I have often thought that cancer burned through our lives like a slow burning wildfire. With no previous symptoms, one morning Faye had a seizure. She was diagnosed with a malignant brain tumor, a grade 3 (4 being the worst) astrocytoma. That was February 16, 2012. She had neurosurgery to remove as much of the tumor as possible. There was no way to get it all as astrocytomas grow into the brain in starlike patterns, an exceptionally insidious type of tumor. The surgery left her with paralysis on the left side. She went through multiple regimens of chemo and radiation. She never lost her sweet spirit and attitude.
Having been laid off from my job and losing our wonderful health insurance plan as a result, she ended up on MediCal. I had to fight with them constantly to maintain her coverage for the remainder of her life. I became her 24/7 caregiver. We lost nearly everything we had financially and were even evicted out of our home by former friends who knew what our situation was. The prospect of homelessness was not far away.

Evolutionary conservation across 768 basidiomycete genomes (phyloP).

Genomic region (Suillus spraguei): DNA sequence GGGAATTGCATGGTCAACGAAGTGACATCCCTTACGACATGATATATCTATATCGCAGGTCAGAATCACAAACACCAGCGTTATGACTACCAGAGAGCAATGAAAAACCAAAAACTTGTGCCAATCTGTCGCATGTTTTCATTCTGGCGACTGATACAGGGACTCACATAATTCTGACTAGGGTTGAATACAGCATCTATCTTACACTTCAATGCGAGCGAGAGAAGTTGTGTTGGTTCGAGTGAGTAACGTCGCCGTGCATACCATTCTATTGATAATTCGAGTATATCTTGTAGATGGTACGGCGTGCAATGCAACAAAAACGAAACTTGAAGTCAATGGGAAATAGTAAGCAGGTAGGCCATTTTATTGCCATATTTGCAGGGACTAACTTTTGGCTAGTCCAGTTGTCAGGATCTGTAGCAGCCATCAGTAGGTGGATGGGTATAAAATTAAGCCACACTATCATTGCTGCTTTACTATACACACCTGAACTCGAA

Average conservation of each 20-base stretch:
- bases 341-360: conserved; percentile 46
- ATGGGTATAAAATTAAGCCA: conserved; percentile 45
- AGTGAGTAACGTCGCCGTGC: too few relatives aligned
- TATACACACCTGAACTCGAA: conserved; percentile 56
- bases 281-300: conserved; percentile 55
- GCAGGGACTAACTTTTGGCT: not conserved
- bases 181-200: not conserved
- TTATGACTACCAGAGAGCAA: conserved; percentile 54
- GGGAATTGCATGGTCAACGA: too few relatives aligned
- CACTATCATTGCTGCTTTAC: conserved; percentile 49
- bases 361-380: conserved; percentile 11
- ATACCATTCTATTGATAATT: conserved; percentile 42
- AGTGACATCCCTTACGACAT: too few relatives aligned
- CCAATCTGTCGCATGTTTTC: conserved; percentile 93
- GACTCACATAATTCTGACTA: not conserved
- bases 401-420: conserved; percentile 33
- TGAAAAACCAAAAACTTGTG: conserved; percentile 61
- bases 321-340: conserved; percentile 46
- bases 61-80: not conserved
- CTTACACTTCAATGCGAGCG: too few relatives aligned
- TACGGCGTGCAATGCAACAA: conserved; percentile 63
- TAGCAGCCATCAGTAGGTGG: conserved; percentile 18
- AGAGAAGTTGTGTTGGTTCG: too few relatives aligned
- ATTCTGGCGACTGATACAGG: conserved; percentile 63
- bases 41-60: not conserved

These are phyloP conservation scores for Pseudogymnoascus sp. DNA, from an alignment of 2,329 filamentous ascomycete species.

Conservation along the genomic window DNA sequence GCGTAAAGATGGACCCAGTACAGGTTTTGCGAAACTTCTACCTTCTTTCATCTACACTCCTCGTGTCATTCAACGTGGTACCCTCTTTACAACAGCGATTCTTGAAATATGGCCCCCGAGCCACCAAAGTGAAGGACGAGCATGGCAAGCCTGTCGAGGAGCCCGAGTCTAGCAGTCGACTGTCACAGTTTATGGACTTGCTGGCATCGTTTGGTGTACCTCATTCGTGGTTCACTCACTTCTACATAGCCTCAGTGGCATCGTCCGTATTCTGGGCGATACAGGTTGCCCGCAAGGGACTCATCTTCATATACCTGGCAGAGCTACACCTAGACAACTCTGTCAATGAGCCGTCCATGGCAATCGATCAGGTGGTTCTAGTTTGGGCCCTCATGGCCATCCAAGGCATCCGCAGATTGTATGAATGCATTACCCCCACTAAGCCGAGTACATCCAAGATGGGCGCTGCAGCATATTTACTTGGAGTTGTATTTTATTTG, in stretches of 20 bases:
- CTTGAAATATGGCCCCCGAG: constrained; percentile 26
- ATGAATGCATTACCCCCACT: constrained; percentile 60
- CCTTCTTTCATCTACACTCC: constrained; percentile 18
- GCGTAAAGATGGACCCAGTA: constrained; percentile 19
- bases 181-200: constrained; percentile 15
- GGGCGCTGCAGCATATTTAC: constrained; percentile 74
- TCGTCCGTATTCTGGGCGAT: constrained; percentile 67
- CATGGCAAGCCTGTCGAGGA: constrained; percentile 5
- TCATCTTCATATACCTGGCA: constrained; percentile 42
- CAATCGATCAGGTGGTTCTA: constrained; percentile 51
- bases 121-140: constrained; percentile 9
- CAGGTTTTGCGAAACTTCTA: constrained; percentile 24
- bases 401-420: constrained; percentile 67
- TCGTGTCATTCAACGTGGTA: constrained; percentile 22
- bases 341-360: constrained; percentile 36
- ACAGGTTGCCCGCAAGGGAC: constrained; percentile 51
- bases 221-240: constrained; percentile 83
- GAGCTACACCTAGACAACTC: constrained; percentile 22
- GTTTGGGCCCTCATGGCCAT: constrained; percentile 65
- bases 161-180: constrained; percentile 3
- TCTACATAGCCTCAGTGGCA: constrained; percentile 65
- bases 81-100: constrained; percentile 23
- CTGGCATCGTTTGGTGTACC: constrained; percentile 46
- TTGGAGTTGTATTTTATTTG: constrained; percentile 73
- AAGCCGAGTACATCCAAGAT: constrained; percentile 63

We were able to find a home and friends helped us move in. Working a regular job was out of the question as I was her full time caregiver. My freelance web design work was sporadic. Sometimes Faye would ask what I was going to cook for dinner and I told her it was going to be a surprise, because it was since the cupboards were often bare. But, then something good would happen. Time after time. A friend would call and say they were stopping by to bring some groceries, or funds to help us. This happened so many times it would be foolish to not have faith in a higher power, in the spiritual greater good. There is a piece of God in all of us wanting to share our love and good will towards our fellow beings in need.
Family, friends and people I don’t even know helped us in any way they could. Having been the provider for my family for so many years and then being unable to provide was a humbling experience. It was not in my nature to ask for for or accept help. But, being stubborn and letting your ego get in the way does not feed your family. I had to learn.